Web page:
The TLTRO clock is ticking
Banks would be prudent to make the most of funding windows as they appear
Banks must prepare themselves as this round targeted longer-term refinancing operations (TLTRO) inches towards a pair of major deadlines later this year.
On June 23, the present favourable rate of minus 1% on selected TLTRO holdings is set to end. Eurozone lenders are allowed to draw down their TLTRO funding at this lower rate — 50bp below the ECB’s deposit rate — if they meet certain conditions around lending to businesses and consumers.
Meanwhile, the largest of the ten TLTRO tranches, its fourth incarnation, is set to begin losing its regulatory eligibility as it enters the final year of its life that same month. Eurozone firms borrowed €1.31tr when this funding was first offered in June 2020, and they have paid back €91bn.
These assets are weighted 100% in a bank's net stable funding ratio (NSFR) calculations if they are longer than a year, dropping to 50% when they enter their final six months. The fourth tranche of TLTRO funding is therefore set to lose this 100% weighting in June, with the remaining 50% weighting dropping away entirely in December.
The central bank is believed to not favour extending the favourable rate. François Villeroy de Galhau, governor of the Bank of France, said in October that “the recovery is now under way” and that the lower rate “is no longer justified.”
As a result, banks may as well consider both of the June deadlines to be set in stone.
Many lenders hope to phase out some of their holdings for wholesale funding. Dutch banks, for instance, are collectively one of the biggest issuers of retained covered bonds in the eurozone, with this paper posted as collateral for their TLTRO holdings.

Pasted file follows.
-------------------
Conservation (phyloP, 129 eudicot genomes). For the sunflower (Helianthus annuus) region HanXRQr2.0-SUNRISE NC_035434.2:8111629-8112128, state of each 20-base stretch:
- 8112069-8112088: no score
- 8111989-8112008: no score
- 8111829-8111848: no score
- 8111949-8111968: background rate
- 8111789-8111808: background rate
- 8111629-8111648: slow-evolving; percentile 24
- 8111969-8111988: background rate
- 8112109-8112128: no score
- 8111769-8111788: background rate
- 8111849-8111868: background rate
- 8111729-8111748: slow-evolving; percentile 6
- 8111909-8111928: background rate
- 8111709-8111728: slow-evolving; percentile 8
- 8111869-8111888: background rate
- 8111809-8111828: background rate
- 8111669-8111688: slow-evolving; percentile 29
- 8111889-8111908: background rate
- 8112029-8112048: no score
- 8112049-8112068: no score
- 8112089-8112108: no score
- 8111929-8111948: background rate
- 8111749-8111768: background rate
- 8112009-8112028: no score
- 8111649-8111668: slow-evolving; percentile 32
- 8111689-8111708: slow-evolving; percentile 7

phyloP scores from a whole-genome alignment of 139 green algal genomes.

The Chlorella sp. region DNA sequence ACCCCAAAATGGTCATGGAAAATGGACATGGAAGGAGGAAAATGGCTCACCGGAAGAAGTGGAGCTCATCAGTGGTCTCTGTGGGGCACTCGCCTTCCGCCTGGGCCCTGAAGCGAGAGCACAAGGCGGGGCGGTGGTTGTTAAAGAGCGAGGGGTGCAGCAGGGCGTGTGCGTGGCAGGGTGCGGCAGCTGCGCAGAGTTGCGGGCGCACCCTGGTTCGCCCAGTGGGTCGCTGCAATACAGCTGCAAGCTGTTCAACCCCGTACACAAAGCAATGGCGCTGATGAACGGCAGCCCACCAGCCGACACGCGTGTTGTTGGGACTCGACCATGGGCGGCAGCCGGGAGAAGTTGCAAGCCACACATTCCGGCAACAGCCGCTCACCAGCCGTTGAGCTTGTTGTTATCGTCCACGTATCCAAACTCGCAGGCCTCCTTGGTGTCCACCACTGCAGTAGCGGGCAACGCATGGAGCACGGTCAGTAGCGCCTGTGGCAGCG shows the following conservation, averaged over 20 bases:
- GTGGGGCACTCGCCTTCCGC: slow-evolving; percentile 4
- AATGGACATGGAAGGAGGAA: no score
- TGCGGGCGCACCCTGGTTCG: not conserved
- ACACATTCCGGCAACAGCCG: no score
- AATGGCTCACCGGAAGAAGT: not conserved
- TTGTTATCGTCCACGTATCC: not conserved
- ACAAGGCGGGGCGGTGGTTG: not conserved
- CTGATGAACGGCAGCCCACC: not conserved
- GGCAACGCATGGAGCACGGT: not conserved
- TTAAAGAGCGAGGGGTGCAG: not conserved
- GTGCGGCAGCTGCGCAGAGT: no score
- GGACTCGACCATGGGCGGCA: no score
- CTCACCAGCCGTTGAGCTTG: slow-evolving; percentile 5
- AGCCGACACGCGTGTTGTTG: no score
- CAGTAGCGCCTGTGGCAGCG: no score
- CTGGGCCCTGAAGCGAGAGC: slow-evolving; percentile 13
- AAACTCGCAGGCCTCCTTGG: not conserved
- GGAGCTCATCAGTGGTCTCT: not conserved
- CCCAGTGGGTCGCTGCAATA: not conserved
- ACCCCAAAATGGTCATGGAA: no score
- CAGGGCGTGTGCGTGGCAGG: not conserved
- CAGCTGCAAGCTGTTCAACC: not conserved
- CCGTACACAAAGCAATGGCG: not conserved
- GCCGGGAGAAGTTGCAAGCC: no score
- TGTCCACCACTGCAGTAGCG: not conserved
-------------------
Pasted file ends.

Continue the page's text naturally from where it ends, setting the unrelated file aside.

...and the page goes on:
Combined, ING, ABN Amro and Rabobank issued €62bn of retained paper throughout 2020 and 2021, according to data from Crédit Agricole. These three lenders has more than €155bn of TLTRO debt outstanding, with the bulk set to mature in June 2023 as part of the fourth tranche.
The Dutch trio have made quick work of their covered bond programmes using the issuance windows that have availed themselves so far this year. Between them, they have placed €6.5bn, the bulk of which was supplied by ING, according to GlobalCapital.
Others have similarly progressed through their funding programmes at speed.
But the events of the last week have shown just how unpredictable the world can be. Lenders must not take it for granted that windows will be open when they want to print. As one FIG syndicate banker put it last week: “gone is the market where stability allows issuers to pick their timing and optimise their pricing.”
Lenders would be well advised to come to the market whenever pockets of stability appear over the coming months, as the TLTRO clock ticks closer to midnight.